Export-dependent Asian economies sink deeper

Published by rudy Date posted on February 28, 2009

ASIA’S export-dependent economies have been plunged into their worst crisis in decades as the global recession saps demand for the region’s consumer electronics, cars and semiconductors.

Japan’s manufacturers cut output by a record 10 percent last month and overseas sales plunged 45.7 percent, adding to evidence that Asia’s biggest economy is in its deepest slump in 60 years.

Singapore shrank the most in at least 33 years last quarter, and Hong Kong’s exports plunged by the most in 50 years in January.

“The region is suffering from an unprecedented decline in growth as a collapse in exports feeds through to domestic demand,” said Nicholas Bibby, an economist at Barclays Plc in Singapore.

That would place “increased emphasis on the fiscal channel as governments try to stabilize their respective economies,” he said.

Asia is being hit hard by the global economy’s worst crisis since the Great Depression as it is almost twice as reliant on exports as the rest of the world. That has prompted Asian governments to unveil fiscal stimulus packages worth almost $700 billion to kick-start local consumer and business spending.

Central banks from Tokyo to Mumbai have also been slashing interest rates to stoke domestic demand, with borrowing costs in India reduced to record lows and the Reserve Bank of Australia’s overnight cash rate at the lowest level in 45 years.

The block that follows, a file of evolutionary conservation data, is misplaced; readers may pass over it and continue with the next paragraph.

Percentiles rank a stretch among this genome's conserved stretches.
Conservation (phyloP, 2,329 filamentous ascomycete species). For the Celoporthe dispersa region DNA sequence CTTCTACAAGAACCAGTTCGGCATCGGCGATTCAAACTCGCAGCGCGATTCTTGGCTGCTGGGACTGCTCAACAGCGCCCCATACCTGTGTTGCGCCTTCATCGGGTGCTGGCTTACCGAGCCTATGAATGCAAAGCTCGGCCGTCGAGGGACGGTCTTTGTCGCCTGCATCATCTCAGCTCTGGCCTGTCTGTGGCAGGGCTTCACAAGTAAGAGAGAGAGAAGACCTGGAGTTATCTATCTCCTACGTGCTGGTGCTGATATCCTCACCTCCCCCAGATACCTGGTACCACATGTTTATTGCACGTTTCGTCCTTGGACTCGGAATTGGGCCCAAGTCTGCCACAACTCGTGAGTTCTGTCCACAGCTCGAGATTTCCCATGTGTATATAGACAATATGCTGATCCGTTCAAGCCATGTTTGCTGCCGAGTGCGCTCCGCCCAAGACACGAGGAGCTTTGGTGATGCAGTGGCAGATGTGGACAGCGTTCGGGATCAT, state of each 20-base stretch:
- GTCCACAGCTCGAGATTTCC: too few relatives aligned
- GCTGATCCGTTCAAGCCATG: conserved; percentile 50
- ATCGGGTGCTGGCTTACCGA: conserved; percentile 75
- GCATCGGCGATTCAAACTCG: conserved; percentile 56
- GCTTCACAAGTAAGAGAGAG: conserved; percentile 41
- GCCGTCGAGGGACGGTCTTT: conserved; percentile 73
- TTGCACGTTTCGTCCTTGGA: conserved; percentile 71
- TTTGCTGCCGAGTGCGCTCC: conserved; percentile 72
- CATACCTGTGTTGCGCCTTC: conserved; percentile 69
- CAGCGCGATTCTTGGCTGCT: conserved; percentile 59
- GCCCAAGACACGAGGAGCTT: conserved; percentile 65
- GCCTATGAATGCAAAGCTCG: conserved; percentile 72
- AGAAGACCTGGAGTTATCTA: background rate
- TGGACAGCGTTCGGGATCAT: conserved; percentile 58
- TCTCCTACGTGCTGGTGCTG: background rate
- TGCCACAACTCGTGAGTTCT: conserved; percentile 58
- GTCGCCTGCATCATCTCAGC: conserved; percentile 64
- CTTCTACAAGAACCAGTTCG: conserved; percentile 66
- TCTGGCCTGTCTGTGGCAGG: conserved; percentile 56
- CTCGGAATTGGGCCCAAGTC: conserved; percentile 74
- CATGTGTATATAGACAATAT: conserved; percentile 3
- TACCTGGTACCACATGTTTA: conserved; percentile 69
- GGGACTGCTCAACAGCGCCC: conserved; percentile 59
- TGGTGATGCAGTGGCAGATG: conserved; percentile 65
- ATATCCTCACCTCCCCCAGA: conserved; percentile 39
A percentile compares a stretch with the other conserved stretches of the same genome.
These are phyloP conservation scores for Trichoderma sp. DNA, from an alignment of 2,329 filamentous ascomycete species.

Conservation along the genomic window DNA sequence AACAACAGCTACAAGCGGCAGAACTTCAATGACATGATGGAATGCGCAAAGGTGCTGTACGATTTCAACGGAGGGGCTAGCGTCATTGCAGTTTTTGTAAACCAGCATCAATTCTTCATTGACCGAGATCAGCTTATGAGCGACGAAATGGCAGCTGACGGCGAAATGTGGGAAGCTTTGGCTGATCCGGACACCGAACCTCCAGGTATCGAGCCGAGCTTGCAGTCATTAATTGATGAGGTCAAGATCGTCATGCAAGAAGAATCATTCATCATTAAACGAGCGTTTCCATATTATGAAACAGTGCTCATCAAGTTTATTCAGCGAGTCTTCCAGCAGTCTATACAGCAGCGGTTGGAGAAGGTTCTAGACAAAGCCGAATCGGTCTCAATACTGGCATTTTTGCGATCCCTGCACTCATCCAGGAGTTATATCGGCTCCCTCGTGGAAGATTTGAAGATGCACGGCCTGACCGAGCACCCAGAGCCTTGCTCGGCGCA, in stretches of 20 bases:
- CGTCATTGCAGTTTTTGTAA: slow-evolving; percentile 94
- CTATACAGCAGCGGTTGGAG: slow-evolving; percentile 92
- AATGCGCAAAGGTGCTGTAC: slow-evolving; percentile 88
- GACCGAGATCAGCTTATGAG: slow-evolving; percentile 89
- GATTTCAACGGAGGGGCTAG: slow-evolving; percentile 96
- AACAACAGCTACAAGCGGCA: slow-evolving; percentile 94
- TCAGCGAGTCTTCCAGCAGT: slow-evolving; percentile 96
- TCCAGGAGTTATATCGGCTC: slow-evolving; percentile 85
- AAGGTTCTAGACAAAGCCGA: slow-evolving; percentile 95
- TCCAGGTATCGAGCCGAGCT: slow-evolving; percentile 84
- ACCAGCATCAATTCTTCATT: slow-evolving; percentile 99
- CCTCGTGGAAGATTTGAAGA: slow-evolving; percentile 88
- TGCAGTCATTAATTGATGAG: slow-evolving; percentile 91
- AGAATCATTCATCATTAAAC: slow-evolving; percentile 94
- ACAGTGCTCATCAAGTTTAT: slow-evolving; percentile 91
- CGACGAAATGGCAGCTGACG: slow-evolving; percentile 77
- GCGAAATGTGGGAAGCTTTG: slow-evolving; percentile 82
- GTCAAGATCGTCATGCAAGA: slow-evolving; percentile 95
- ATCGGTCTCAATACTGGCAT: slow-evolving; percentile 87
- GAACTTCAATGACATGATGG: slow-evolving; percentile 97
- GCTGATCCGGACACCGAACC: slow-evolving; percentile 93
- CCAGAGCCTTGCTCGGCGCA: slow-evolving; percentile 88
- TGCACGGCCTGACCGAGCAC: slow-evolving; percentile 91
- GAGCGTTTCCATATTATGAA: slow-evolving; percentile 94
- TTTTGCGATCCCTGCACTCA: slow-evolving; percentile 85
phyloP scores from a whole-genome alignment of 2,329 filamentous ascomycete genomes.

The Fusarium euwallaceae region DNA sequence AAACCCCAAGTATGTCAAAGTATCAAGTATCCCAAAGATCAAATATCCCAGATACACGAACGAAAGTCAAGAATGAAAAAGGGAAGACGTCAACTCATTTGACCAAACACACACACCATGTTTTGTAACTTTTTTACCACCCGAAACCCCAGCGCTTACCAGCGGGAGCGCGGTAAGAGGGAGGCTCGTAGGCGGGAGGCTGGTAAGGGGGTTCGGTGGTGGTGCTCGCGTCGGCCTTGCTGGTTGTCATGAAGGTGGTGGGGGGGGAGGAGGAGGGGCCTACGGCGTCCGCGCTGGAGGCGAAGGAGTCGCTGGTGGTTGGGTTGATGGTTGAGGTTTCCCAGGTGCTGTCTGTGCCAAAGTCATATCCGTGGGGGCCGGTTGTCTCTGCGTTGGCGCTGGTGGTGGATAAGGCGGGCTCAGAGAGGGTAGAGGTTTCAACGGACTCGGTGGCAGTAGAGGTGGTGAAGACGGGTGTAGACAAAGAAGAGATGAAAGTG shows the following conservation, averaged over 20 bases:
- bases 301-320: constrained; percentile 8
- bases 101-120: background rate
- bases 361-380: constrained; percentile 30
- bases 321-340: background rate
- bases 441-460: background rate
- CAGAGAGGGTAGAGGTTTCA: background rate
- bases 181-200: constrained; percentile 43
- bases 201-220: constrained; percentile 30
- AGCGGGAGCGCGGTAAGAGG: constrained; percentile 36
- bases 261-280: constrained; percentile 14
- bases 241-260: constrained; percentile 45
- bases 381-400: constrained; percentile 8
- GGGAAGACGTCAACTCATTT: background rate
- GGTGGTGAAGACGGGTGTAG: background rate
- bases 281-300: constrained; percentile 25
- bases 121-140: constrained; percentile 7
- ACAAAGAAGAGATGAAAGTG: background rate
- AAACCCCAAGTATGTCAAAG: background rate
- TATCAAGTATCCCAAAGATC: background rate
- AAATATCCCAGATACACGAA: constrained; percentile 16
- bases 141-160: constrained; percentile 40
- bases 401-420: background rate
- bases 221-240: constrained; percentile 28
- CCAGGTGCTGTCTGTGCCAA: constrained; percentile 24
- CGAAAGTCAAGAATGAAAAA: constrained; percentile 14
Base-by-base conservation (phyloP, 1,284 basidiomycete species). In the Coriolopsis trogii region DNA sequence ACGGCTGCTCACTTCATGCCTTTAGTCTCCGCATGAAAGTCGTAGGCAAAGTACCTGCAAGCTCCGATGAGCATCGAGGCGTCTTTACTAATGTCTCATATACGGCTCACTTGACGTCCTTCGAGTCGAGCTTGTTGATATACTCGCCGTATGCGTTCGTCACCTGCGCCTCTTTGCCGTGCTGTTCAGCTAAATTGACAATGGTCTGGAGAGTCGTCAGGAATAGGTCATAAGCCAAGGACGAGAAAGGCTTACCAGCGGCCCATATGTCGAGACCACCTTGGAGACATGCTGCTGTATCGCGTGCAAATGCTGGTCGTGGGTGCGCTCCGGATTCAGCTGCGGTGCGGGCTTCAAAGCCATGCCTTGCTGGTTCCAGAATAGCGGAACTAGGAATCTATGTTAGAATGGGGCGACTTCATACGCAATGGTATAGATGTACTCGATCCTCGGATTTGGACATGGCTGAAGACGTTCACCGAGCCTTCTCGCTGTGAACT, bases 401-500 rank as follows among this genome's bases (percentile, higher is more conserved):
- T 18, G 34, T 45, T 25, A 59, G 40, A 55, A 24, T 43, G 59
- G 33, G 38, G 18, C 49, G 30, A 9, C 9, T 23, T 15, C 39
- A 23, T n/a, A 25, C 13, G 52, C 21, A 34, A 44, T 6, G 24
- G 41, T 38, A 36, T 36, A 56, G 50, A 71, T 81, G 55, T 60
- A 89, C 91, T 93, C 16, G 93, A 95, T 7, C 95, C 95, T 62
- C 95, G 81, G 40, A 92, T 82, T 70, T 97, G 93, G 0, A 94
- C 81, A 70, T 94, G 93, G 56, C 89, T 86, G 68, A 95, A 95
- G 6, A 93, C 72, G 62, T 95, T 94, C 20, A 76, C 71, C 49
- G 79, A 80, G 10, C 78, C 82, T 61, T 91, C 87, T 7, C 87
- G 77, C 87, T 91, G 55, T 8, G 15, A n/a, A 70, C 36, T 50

Bank Negara Malaysia on Feb. 24 reduced its benchmark rate for a third straight meeting to 2 percent, aiming to bolster an economy that policy makers say faces an increasing risk of contracting this year. The economy last posted an annual decline in 1998.

Thailand’s central bank on Feb. 25 lowered its key policy rate by 50 basis points, to 1.5 percent, adding to its most aggressive string of cuts ever.

India’s gross domestic product expanded 5.3 percent in the three months to Dec. 31 from a year earlier, the weakest pace since 2003, and Malaysia’s economy grew 0.1 percent last quarter, the weakest pace since 2001.

Southeast Asia’s third-largest economy may shrink 4 percent in 2009, Nomura Holdings Inc. said last week, which would be the worst performance in 11 years.

Some Asian economies are already in recession.

Hong Kong’s economy shrank a seasonally adjusted 2 percent in the fourth quarter from the previous three months, the government reported Feb. 25. That was the third straight quarter-on-quarter contraction.

Hong Kong’s slump is deeper than during 2003, when severe acute respiratory syndrome killed 299 people in the city.

Japan’s economy shrank last quarter by the most since the 1974 oil shock, and record collapses in exports and production in January suggest the economy won’t do any better in the first three months of this year.

The Taiwanese economy contracted an unprecedented 8.36 percent in the fourth quarter from a year earlier, prompting the island’s central bank to cut interest rates to a record low.

The South Korean economy is headed for its first recession in a decade as sales of Korean-made cars, consumer electronics and semiconductors to Europe, the US and China dry up.

South Korea’s economy shrank 5.6 percent last quarter, the steepest decline since 1998. Industrial production fell an unprecedented 18.6 percent in December, and Asia’s fourth-largest economy lost 103,000 jobs last month, the biggest drop in more than five years.

Finance Minister Yoon Jeung Hyun on Feb. 10 said South Korea may contract about 2 percent this year, a reversal from the government’s prediction in December of 3 percent growth.

“The dynamics in Japan and South Korea and Taiwan are exactly the same: these are very cyclical markets dependent to a huge extent on external demand,” said Dwyfor Evans, a strategist at State Street Global Markets in Hong Kong.

“That’s no longer there.” –Michael Dwyer, Bloomberg

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